I love John Steinbeck. He’s my favorite author and a huge inspiration, not just for his work, which is excellent, but his ideals. Steinbeck wrote about the oppressed people of his time. Telling their stories in a way that draws you in and makes you care about them and their plight. I find his stories captivating, his characters full and rich. And the stories have meaning. His writing is simple and clear; he doesn’t try to make things more complex than they are, even when they’re very complex.
My favorite Steinbeck novel is In Dubious Battle. I’d highly recommend checking it out.
This passage is from Sweet Thursday, and I think it captures well the essence of his work:
“Where does discontent start? You are warm enough, but you shiver. You are fed, yet hunger knaws you. You have been loved, but your yearning wanders in new fields. And to prod all these there’s time, the bastard Time. The end of life is now not so terribly far away – you can see it the way you see the finish line when you come into the stretch – and your mind says, “Have I worked enough? Have I eaten enough? Have I loved enough?”All of these, of course, are the foundation for man’s greatest curse, and perhaps his greatest glory. “What has my life meant so far, and what can it mean in the time left to me.” And now we’re coming to the wicked, poisoned dart: “What have I contributed to the great ledger? What am I worth” And this isn’t vanity or ambition. Men seem to be born with a large debt they can never pay no matter how hard they try. It piles up ahead of them. Man owes something to man. If he ignores the debt it poisons him, and if he tries to make payments the debt only increases, and the quality of his gift is the measure of the man (Steinbeck, 1954, p.16).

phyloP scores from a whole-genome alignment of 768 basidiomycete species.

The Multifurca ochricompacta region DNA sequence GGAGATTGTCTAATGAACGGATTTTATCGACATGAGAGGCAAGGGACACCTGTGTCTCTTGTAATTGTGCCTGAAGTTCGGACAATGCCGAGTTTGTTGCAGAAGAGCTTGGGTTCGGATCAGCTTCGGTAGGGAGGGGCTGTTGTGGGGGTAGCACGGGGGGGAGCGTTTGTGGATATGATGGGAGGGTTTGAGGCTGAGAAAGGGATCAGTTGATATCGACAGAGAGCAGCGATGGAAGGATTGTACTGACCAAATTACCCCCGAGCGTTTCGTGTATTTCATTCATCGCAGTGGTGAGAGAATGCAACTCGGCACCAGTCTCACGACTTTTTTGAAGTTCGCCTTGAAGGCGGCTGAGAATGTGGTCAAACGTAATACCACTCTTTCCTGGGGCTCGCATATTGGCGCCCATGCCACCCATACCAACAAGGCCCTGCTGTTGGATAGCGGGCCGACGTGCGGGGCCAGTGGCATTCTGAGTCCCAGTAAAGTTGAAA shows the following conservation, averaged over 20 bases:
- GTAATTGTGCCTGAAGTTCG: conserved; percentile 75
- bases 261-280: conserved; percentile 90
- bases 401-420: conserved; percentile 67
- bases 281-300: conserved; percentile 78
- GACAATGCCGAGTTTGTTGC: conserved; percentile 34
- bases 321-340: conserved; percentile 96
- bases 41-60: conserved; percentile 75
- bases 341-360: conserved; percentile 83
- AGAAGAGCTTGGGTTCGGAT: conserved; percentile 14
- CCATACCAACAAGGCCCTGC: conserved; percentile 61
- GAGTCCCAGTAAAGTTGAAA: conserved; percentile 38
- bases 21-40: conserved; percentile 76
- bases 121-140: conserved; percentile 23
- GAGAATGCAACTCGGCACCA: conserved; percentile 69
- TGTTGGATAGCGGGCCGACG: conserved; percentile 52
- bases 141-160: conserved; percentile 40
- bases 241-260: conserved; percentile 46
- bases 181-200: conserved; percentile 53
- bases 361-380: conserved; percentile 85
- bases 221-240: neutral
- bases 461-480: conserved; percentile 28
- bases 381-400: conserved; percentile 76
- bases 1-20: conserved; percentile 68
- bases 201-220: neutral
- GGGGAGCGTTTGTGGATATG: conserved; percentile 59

Steinbeck, J. (1954). Sweet thursday. New York, NY: Penguin Books.
I can only imagine how cool it would’ve been to sit with him, have a drink, and talk about writing and life.